Tag Archives for " checklist "

The Pre-Session Recording Checklist

recording checklistOne of the keys to an initial basic tracking session running smoothly is the information that you receive pre-session. Here’s a recording checklist from my Recording Engineer’s Handbook 4th edition that shows the some of the info that really helps to receive in advance of the session. This will usually be provided by the producer, artist or band leader, and assumes that you’re unfamiliar with the act.

  • What type of music will be recorded?
  • How many songs do you expect to record?
  • Who are the musicians (If you know some of them it might affect your setup)?
  • Who’s the producer (if you’re not talking to him already)?
  • What time does the session begin? Does that mean the downbeat of recording or when the musicians are expected at the studio to load in?
  • How long do you expect the session to go?
  • How many musicians will be playing at once?
  • What’s the instrumentation?
  • How large is the drummer’s kit? How many toms will he be using?
  • Will the guitarist(s) be using an acoustic or electric?
  • What kind of amps will the guitar player(s) and bass player be using?
  • Do any of the players expect to use house gear like drums, guitar amps, or keyboards?
  • How many cue mixes will be required?
  • Will there be a scratch vocal tracked at the same time?
  • Will they bring any special outboard gear or mics that they’d like to use?
  • Will they be tracking to loops?
  • Do they require any particular instruments, amps or effects?

Following this recording checklist before the musicians hit the studio can go a long way to a quick and easy setup and an efficient session.

TIP: Don’t ask for the setup information too far in advance since much can change by the day of the session. Getting the info the day before the session is usually sufficient.

You can read more from The Recording Engineer’s Handbook and my other books on the excerpt section of bobbyowsinski.com.

November 30, 2016

Crappy Sound Checklist

Crappy sound checklistWhether you’re in a live situation or in the studio, things can suddenly sound distorted, or there could be no sound output at all. You can spend a lot of time chasing your tail trying to find out what’s wrong unless you have an orderly procedure to follow that allows you to troubleshoot the system quickly so you can get back making music in short order. If something doesn’t appear to be working or if the sound is noisy or distorted, here’s a checklist to help you get to the bottom of the problem.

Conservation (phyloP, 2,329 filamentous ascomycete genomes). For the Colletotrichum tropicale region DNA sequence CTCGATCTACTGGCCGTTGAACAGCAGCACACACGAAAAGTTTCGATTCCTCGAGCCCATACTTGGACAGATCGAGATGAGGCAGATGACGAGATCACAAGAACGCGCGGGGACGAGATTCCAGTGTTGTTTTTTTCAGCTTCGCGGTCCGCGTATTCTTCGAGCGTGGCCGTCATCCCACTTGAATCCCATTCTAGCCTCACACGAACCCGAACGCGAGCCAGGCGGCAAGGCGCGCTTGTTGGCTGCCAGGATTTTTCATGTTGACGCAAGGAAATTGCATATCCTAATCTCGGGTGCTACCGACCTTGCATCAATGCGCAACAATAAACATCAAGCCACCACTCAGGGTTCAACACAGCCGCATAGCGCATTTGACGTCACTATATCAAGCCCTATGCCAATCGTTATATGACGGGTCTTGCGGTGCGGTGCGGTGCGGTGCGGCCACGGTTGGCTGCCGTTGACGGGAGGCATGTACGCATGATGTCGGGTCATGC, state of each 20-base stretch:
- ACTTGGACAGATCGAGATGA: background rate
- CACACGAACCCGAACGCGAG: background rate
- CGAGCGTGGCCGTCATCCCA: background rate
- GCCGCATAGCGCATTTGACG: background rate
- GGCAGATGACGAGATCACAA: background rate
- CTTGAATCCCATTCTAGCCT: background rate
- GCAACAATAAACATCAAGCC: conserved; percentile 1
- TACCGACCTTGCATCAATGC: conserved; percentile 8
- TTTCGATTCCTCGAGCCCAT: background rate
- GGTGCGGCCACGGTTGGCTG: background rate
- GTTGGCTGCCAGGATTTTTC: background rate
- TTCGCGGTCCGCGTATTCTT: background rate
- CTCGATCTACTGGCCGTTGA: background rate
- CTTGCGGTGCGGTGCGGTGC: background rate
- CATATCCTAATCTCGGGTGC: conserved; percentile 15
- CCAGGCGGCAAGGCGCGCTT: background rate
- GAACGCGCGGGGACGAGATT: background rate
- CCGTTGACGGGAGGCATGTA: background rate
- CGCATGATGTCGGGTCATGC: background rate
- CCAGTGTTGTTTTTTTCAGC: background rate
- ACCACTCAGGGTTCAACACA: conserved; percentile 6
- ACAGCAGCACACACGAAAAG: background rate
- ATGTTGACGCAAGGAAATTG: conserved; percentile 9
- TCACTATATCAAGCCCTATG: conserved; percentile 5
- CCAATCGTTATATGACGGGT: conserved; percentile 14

If There’s No Audio:

  • Is the mic plugged into the correct channel?
  • Is the Mute switch on the channel engaged?
  • Is the input button on the DAW selected?
  • Is the Mic/Line control raised high enough?
  • Is the master fader at or near zero?
  • Is there an outboard device connected to the insert of the channel or interface? Disconnect it to see if the sound returns. If it does, the fault lies with the outboard device or its cables. Is the device turned on?
  • Is there sound getting to the output? If you have meter deflection but no sound, the problem could be with the amps or speakers. Are they turned on?
  • Try another mic cable
  • Try another microphone.

If The Audio Is Distorted:

  • Are all mics distorted or just one? If all are distorted, then check to see if the amplifiers for the sound system are overloading. Also, check to seen if a speaker is blown.
  • Is the mic input trim control set too high?
  • Is distortion occurring somewhere else in the console or signal path? Use a PFL (pre-fader listen) to check.
  • Are any overload lights on anywhere in the system?
  • Try another mic cable.
  • Try another microphone.

Follow the above checklist and you should find your problem with a minimum amount of time spent.

You can read more from The Recording Engineer’s Handbook and my other books on the excerpt section of bobbyowsinski.com.

The Drum Recording Checklist

drum recording checklistDrum recording is too often left to trial and error to when getting sounds. Here’s a checklist from the 2nd edition of my Drum Recording Handbook (written with Dennis Moody) that makes sure that the basics are covered (assuming that the drums sound great acoustically) before you open up the mics.

“Like the foundation of a house, the drums are the foundation of a recording. With a strong foundation, you can build almost anything on it that you or your clients can imagine. A little effort and time spent miking the drums and getting the sound just right can result in a recording that sounds better than you would have ever imagined.